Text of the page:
5 TheSextant Nr 6. / Autumn 2011 EMBA focussing on Brand Management planned to kick off Spring 2012 in Beijing A new Executive Master in Business Administration (EMBA) focused on brand management is to be launched in Beijing by the FHNW School of Business in March Project Manager Prof Dr Xinhua Wittmann expects afirst cohort of 25 people to start on the 18-month degree course. This executive degree programme is entirely new for an emerging market. Chinese firms have shifted their strategies from made in China to Created in China and therefore the management skills and mindset required for building up abrand has to be delivered, Prof. Wittmann explained. So this is a direct response to market need with our offering an EMBA which specialises in brand management. In Brief Continuing and Executive Training Courses: The FHNW School of Business has optimised its information events for continuing and exectuive training and courses. The newly formatted events, which integrate information on all the courses and workshops in the various disciplines are held in turn at the three campuses where those interested can, over a glass of wine, attend recurring blocks of general information and then seek out the individual course managers for further information. The next event is on 15 November, from For further information go to (in German) The programme, entirely designed by the FHNW School of Business, is a cooperation with its partner the Beijing Foreign Studies University (BFSU). The BFSU will recruit and market the programme and is also involved in the teaching. The participants will kick off with three months of intensive study in Switzerland and will then return to China to complete some other courses but especially to work on their theses under Swiss supervision. The degree programme will deliver modules in three stages. Stage I: Management, Organisation, Finance, Economics & Law, International Management, Brand Management; Stage II: Case study in strategy and marketing, project Management; Stage III: Master thesis. International Business Summer School in Basel: In summer the FHNW School of Business launches its first Summer School. The two-week programme (6 ECTS), entitled Swissness in Action: Moving Goods and People, is open to Swiss and international Bachelor students. Taught entirely in English, participants attend courses, visit companies, discover local culture and establish networks with people from Switzerland and around the world from 29 July 2012 to 11 August Registration closes 30 April For further information: ch/business/degree-courses/summer-schools/ summer-schools Campus Olten: Building Shell Completed Students and staff, on their daily to and fro between the railway station and the FHNW School of Business in Olten, walk past the completed building shell of the new campus. From the outside, it looks close to completion but it will still be nearly two years before the big move. With a panorama across Olten and its sleeping giant hills, the roof (above) of the new campus has aseries of windows which let light flood into the various atriums (below). Under there are series of photos documenting building progress. (Photos: Michele Canonico) IM Alumni Association Launched Contemporaneously with the 10 year anniversary of the pioneering BSc in Business Administration (International Management) programme, the IM Alumni association was founded on 29 September. The association is for all alumni of the Bachelor IM, the Master IM and exchange students who spent a semester or two in either of these programmes. The main aims of IM Alumni are to connect and support its members. To remove barriers the founding members decided to waive membership fees. Alumni will be contacted and invited to join over the coming months (see below). President of IM Alumni, Florian Estoppey appealed to especially alumni of the first 3-4 years to get in touch if not approached. Several activities and events are in the pipeline: a kick-off event is planned for spring 2012 and regular smaller events and linking with FHNW School of Business and studentscouncil activities or events are also on the agenda. Students from earlier years set up their own alumni which worked very well for a few years but inevitably, as their lives moved into new phases, contact with their alma mater dwindled, said Prof Antje Leukens, Dean of the Bachelor programme. As well, the character of the programme has evolved. After 3 years the annual intake had risen to an extent where parallel classes were established and the contact and interaction between years and classes changed. The IM Alumni will enable former students not only to get in touch with classmates of old, but also establish links with students from other years. The Bachelor in International Management (later renamed BSc in Business Administration/International Management) started in 1999 and was the first Bachelor programme taught entirely in English in Switzerland and kick-started internationalisation at the FHNW School of Business. Next September will see the tenth anniversary of the first IM graduation. The programme formed the foundation for the successful partnership with over 130 universities around the world for student exchanges and numerous joint activities and programmes as well as, years later, the establishment of the consecutive Master in International Management. The IM Alumni can therefore expect members from a pool of over 1000 alumni (including former visiting students). The founding members are: Florian Estoppey (president), Firat Aslan (administration), Robel Ghebressilasie, Sebastiano Mereu (communication), Stefan Stöckli (finances), Antje Leukens, Brigitte Sprenger. Are you an alumna or alumnus?: Sign up under or join the IM Alumni Linkedin group. News item from Central Queensland University: Some of the European students who took part in the recent Going Home ceremony on Rockhampton Campus L-R Anders Christoffersen (Norway), Malin Ekblom (Sweden), Matti Von Leliwa (Germany), Elina Mattiasson (Sweden), Sabine Stucki (Switzerland) and Bianca Gockel (Germany) Cap College farewells its European Union CQUniversity s own version of the European Union will reluctantly split up and head back to their home countries soon, after a term as exchange students on Rockhampton Campus... The students from Norway, Germany, Switzerland and Sweden say they were all in the same boat when they arrived and were grateful to be housed together on Capricornia College among international students, who could understand their perspective as newbies. 5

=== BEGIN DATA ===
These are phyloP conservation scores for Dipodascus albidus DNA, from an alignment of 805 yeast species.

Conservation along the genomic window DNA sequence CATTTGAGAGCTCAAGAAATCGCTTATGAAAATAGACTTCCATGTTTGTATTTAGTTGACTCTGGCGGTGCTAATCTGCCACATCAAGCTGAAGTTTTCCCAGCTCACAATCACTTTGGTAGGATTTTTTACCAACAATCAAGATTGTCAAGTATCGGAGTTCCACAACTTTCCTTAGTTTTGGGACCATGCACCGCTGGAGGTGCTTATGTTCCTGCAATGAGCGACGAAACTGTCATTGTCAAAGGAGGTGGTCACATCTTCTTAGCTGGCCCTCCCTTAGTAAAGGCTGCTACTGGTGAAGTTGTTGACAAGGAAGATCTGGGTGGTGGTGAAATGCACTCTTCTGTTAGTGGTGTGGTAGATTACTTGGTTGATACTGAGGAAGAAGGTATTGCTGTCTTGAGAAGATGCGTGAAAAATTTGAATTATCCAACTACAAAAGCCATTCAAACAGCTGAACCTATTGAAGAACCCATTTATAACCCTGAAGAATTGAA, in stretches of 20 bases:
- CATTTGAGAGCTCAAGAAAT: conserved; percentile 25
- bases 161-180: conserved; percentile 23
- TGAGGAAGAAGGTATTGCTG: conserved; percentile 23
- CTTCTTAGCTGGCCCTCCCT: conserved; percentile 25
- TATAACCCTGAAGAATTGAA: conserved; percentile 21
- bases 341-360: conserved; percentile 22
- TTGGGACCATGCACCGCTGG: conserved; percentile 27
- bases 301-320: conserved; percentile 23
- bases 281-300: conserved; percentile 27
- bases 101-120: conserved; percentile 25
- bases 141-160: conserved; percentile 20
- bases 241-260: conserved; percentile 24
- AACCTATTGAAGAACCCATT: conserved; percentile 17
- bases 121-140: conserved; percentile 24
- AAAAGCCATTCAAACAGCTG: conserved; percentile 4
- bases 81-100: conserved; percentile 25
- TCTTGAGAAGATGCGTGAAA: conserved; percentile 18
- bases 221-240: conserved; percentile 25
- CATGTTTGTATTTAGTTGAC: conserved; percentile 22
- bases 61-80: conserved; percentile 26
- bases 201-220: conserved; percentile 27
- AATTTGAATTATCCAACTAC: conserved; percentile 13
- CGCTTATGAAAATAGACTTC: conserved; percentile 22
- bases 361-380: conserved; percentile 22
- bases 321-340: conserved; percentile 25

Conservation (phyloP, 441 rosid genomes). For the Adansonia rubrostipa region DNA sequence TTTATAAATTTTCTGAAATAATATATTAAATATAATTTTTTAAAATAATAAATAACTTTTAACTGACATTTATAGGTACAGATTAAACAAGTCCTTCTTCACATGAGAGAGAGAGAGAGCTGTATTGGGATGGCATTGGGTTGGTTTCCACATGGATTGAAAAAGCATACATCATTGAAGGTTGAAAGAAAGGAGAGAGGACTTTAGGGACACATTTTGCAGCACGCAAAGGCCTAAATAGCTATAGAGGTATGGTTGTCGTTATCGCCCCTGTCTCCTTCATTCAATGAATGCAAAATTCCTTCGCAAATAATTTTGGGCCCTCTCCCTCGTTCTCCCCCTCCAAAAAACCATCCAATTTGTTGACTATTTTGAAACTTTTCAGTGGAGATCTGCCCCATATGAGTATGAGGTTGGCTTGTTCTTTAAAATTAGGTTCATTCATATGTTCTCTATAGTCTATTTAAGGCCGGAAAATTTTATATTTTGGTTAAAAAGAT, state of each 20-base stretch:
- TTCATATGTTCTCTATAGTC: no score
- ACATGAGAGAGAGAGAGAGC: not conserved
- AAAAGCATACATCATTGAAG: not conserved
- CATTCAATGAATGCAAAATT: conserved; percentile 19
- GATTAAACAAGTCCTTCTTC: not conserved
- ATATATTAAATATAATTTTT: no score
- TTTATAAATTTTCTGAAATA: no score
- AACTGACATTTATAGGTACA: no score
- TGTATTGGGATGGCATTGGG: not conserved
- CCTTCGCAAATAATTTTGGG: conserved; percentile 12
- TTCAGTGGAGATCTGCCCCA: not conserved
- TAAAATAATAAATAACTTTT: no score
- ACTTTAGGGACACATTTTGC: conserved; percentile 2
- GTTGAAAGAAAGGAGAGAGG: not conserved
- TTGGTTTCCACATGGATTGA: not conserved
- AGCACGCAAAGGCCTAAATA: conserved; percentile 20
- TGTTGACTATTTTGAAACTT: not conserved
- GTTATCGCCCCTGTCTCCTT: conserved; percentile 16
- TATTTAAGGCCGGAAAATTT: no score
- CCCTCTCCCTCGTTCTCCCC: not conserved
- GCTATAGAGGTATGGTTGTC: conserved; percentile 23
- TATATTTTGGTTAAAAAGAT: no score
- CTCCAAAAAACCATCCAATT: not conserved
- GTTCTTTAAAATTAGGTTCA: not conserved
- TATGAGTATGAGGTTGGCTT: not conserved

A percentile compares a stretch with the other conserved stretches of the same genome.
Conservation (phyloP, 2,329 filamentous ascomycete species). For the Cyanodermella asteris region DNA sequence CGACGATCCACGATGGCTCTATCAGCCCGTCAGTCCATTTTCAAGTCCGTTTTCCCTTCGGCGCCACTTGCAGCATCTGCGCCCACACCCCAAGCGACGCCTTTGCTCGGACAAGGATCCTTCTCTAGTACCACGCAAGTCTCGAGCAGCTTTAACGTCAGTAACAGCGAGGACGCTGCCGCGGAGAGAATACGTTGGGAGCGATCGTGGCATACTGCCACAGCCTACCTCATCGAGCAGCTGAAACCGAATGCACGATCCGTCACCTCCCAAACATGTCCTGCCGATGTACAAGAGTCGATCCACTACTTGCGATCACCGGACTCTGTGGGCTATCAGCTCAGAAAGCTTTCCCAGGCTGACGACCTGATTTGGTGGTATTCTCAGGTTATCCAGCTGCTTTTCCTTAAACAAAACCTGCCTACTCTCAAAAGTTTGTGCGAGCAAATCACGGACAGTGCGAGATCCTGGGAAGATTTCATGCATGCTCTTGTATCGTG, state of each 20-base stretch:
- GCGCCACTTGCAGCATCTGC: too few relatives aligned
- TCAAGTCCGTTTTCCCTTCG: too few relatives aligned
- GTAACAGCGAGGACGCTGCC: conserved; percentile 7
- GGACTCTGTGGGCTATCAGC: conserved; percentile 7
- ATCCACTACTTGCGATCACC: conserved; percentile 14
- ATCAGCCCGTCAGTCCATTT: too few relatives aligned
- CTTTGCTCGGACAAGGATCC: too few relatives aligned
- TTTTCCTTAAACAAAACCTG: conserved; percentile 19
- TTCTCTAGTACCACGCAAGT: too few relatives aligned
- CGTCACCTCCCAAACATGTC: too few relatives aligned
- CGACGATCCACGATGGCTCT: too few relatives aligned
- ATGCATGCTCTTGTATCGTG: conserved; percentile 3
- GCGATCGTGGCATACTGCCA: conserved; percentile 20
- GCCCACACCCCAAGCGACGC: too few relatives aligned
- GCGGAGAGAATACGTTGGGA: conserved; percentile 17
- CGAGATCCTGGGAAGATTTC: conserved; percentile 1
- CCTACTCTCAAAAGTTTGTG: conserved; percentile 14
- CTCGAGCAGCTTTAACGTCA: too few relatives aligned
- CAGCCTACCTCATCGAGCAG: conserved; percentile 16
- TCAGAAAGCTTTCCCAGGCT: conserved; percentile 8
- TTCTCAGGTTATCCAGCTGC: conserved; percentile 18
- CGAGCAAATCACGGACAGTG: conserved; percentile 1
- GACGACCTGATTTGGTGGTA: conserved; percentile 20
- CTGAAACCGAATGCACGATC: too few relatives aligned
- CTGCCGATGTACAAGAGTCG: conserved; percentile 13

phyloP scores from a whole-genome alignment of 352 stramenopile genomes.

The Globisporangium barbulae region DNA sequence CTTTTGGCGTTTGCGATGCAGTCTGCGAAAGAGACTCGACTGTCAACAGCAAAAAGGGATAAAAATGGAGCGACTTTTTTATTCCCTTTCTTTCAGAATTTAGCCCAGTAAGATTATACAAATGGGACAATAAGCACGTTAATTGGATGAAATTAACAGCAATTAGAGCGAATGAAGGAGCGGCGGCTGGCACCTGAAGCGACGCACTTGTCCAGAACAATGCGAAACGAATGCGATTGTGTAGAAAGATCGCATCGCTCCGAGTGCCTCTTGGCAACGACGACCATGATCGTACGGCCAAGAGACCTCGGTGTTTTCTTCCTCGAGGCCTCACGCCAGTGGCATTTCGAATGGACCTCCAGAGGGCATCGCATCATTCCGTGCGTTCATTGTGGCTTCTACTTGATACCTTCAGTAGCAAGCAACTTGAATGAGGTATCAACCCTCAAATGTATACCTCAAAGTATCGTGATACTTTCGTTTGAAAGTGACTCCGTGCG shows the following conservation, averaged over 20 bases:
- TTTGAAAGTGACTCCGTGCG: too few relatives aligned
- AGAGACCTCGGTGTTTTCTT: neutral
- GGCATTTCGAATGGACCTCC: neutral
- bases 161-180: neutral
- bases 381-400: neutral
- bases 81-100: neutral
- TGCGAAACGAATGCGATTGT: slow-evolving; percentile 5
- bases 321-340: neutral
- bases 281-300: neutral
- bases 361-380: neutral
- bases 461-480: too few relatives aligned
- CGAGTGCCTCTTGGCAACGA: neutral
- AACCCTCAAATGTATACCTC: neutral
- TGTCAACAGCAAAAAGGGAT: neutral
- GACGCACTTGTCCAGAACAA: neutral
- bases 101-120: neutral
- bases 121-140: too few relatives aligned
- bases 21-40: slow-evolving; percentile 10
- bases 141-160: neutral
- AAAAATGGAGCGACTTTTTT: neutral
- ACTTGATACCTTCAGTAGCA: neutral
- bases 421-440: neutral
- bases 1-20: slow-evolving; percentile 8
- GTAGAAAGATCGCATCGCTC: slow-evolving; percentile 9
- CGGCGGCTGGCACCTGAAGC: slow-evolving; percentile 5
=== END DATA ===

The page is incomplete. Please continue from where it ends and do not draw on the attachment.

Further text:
6 Who s Where? Jill Brajkovich I m here on an exchange from the University of Canberra where I m doing a5-year double degree in Law and the Arts. But I m enjoying it so much that I m seriously considering staying on for another semester. Ilove travelling and in Europe it is so easy to get around and see many different places. Before Iarrived here Ispent two months travelling around Europe and especially went to stay with my father s family in Croatia. I ve been invited now by some of the other exchange students here, from Spain and from The Netherlands, to visit them. Ihad been abroad before when I d done a 3-month exchange to Chicago during my secondary school. And there Ibecame acquainted with the idea of going away from home to study. That s why Ienrolled in Canberra because actually I m from Sydney. When Icame to the point of wanting to do asemester abroad I selected Switzerland because I d once been here very quickly, especially to Lucerne and it was just so beautiful. Ifigured that Switzerland is pretty international and that the language barriers would not be that high. And I m finding this to be true. Most people here speak English. Also, people had warned me that the Swiss might be abit cold or distant but I ve not found this. They are very helpful and friendly. It s also really good to have the Tutoring Team and the buddy system here, there s no time to get homesick. The only thing Ireally miss is my friends, especially my fellow students back home Imiss all the law jokes. Oh, and of course Imiss Vegemite. Getting used to the colder weather is achallenge and also that the shops are closed on Sundays is strange. The train system here is amazing though. If atrain in Australia is supposed to leave at 8itmight well be twenty past 8 before it departs. Igot quite excited the other day though when aswiss train was five minutes late that was news! Marcel Bachmann I m an International Management Bachelor student doing my ERASMUS exchange semester here in Bilbao, Spain. Bilbao is the biggest city of the Basque Country which borders with France and the famous Rioja region. It s acity that isn t very touristic and therefore not well known in Switzerland and other countries. The whole city is very green, hilly and surrounded by water (rivers in the city, the sea nearby). Specialities here are Pintxos (like tapas but unique from the north, very stylish) and several typical pastries. And wine is drunk like water here. I ve come up with the perfect description: Do you know what signifies paradise? That only a few people know about it. Besides studying there are various locations and resorts to visit. It s therefore a cultural experience and specially away to learn Spanish. What is very different here is the concept of punctuality: classes don t start on time, public transport is not punctual. Or also that the Basque people are even more direct than we are in Switzerland: When you go to astore you order directly without saying: Hi how are you, Iwould like to buy or thank you. You can hardly hear people saying those things. Even the cashier usually doesn t say thank you. It s not rude it s just the way how the Spanish communicate. They don t use flowery phrases and speak much louder than we do. Sometimes it almost seems to be screaming. I don t actually miss much from home. I ve adapted myself to the new situation and habits. However I do miss having a timetable to see when the buses run and drinking tap water. 6 Tomo von Felten I m abachelor International Management alumnus. Currently I m in Tokyo, close to the city centre (Shibuya, Shinjuku). I ll be studying Japanese for the next 3months before Istart my Internship at Hilti Japan Ltd. During this stay Iwant to improve my Japan know-how in order to work later in ajapan-related job back home in Switzerland. Iwas inspired by the Japan-Year which the Swiss-Japanese Chamber of Commerce is supporting. The chamber then recommended my to Hilti Japan leading to this unique opportunity: it is quite difficult for foreigners to get ajob in Japan. What is different, exotic?! Well, there is certainly the morning rush-hour which takes getting used to. There is atrain every 2minutes, however, each one is totally overcrowded and everyone keeps an eye on the other commuters. For example, they make sure no one is making phone calls as this is not allowed. Also, smoking at train station and on the street is forbidden. Examples of what s exotic here are definitely the girls dressing up like barbie dolls. Fashion styles are very different from Europe. Here in Tokyo one does not notice that afew months ago the country suffered so many disasters like the earthquake and the tsunami. The only things I ve noticed is that trains are not as frequent outside the rush hours and smaller businesses complain that people are not spending that much money anymore. However, daily life is not touched at all. Idomiss the green scenery or forest trails for running, biking and most of all that important thing that every Swiss abroad misses, freshly baked bread! The Sextant _ Nr 6. / Autumn 2011